A lucid, practical discussion of how forecasting methods that have been used successfully in business and the military can be applied with equal success in local government budgeting.
Local governments are hard-pressed to balance their budgets in the 1990s. Part of any budget-balancing effort is accurate forecasting. In this new work, Howard Frank introduces time-tested forecasting techniques from the private sector and military in a local forecasting environment. In a lucid, user-friendly treatment, Frank shows how simple and complex methods can be put to use in the contemporary local government setting. Through examples--many of them from his own research--the author delineates the strengths and weaknesses of quantitative and non-quantitative forecasting methods. Frank also shows how these techniques can be used to monitor changes in public programs--an increasingly important part of contemporary budget execution.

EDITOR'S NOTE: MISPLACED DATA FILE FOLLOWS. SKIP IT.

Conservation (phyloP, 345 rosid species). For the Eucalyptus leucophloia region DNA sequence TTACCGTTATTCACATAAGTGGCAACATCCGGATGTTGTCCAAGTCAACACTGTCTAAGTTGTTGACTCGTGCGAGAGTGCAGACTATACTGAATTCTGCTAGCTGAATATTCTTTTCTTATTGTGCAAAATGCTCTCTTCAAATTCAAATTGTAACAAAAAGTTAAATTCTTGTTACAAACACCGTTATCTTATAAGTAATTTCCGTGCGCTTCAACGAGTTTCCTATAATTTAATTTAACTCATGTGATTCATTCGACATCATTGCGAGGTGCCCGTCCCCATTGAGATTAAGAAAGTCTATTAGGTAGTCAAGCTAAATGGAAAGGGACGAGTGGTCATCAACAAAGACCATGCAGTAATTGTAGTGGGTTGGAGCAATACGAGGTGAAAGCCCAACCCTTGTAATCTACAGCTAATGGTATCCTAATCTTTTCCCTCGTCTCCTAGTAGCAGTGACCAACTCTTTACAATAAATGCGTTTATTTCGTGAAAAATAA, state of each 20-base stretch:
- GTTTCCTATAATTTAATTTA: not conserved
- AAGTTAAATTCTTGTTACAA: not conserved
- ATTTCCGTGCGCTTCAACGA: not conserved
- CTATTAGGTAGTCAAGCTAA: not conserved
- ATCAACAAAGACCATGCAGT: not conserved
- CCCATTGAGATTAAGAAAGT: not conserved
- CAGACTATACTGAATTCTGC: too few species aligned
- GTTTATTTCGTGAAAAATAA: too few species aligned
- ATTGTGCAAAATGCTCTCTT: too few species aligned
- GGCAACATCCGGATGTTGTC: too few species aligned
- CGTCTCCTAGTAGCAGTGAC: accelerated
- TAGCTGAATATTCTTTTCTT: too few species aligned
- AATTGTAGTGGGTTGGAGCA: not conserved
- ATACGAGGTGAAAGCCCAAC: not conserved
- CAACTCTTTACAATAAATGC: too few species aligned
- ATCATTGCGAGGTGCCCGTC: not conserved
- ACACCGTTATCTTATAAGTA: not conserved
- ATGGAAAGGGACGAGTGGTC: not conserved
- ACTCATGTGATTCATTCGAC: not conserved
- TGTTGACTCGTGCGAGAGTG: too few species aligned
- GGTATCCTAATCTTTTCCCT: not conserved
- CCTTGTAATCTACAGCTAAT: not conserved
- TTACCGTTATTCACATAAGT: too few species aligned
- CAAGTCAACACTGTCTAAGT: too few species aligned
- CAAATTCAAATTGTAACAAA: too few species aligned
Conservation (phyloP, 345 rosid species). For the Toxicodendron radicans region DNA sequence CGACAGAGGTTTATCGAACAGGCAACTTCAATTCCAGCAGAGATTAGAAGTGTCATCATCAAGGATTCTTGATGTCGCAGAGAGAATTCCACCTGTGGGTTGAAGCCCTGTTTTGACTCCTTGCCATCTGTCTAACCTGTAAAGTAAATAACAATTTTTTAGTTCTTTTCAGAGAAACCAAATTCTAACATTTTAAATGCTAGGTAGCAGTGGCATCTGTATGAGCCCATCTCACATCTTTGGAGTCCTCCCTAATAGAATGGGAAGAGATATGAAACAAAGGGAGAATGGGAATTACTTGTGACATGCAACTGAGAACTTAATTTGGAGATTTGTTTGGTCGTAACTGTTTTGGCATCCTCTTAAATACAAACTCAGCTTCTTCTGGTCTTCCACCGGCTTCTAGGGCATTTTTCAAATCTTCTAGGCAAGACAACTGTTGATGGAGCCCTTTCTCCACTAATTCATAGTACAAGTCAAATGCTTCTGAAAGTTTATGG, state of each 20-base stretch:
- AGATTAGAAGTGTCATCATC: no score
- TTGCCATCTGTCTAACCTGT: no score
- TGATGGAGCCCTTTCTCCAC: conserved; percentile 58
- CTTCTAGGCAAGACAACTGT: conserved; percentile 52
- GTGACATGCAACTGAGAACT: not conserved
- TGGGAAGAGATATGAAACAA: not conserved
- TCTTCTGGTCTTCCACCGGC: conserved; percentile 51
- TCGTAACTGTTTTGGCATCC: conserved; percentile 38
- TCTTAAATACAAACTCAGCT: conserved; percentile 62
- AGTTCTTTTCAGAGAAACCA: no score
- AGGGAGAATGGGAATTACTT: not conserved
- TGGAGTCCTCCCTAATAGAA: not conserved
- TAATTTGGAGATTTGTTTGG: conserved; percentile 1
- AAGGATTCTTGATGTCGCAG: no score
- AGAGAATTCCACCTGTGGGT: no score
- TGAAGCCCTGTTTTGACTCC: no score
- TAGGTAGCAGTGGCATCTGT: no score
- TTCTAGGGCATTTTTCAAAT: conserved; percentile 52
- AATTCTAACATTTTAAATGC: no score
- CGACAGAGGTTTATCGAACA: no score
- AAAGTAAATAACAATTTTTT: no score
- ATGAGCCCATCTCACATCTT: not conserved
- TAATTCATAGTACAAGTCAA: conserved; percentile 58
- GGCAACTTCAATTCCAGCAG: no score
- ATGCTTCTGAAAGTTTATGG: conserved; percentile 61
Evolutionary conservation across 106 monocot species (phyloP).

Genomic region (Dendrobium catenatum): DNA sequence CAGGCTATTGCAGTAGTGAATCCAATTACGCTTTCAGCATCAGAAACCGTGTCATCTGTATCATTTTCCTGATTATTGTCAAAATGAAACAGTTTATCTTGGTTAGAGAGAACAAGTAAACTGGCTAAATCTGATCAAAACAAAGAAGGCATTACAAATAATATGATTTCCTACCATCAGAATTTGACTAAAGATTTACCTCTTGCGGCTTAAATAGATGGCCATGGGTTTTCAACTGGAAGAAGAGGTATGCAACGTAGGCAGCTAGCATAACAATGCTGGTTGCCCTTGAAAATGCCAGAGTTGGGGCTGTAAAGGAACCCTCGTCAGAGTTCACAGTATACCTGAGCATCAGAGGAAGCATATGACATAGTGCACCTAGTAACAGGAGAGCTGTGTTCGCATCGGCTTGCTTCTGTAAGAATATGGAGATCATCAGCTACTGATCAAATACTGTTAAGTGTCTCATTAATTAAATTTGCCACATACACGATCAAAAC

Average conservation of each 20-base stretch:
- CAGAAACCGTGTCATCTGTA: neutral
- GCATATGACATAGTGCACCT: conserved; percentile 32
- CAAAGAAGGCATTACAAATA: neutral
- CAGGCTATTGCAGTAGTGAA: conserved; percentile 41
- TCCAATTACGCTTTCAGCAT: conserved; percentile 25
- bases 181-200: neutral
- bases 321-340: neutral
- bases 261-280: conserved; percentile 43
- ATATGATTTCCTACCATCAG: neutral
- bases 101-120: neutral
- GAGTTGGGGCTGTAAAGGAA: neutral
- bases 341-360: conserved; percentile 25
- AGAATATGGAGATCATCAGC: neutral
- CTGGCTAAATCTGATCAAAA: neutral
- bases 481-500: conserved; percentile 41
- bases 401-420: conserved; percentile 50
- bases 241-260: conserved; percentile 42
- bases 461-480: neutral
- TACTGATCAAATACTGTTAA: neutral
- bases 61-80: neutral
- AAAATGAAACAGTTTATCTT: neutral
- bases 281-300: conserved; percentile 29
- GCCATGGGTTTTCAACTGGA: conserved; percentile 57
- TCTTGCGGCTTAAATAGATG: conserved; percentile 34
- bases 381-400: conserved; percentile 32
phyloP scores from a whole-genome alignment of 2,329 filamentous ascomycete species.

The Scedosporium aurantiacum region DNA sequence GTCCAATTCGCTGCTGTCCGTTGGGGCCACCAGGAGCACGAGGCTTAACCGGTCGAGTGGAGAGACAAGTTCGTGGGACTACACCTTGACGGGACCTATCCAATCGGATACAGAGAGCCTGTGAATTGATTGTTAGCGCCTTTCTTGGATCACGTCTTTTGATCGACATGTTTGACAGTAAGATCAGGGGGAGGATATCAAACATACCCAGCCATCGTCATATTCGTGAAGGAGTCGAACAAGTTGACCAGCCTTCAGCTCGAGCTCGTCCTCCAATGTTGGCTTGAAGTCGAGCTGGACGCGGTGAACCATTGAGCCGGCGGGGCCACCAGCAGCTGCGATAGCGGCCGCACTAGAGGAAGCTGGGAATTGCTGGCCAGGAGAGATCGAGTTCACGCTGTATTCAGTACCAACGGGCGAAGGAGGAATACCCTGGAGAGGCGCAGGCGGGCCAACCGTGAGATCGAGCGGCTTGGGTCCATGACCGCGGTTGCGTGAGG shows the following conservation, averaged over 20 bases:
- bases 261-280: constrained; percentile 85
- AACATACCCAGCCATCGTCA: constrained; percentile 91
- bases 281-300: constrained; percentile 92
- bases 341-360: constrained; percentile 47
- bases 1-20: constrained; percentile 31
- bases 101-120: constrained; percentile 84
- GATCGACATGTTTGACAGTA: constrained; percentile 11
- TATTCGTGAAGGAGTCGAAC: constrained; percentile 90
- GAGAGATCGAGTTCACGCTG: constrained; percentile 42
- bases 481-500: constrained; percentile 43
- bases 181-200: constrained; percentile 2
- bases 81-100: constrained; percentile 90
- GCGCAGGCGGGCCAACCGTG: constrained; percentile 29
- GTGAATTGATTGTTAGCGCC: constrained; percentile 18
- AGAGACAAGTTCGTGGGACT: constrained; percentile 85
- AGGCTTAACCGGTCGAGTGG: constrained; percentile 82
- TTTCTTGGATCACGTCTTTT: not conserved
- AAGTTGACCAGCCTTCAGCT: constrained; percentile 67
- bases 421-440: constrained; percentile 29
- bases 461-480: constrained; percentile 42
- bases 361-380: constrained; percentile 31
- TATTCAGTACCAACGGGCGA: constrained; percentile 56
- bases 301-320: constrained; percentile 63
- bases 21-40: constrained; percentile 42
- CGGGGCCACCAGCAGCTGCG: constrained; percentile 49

Frank does not assume an extensive mathematical or statistical background on the part of the reader--indeed, a forecast neophyte will have no difficulty understanding the text. Questions at the end of each chapter focus the reader on the major concepts and provide insights on practical applications within the urban setting. A cornerstone of the work is that local forecasters must be intelligent experimenters with the new tools--there is no canned advice that applies to all cities and forecast situations. But with application of forecasting approaches treated in this unique work, local budgeters--and those in training to become budgeters--will be able to adopt forecasting approaches that have been underutilized in local government.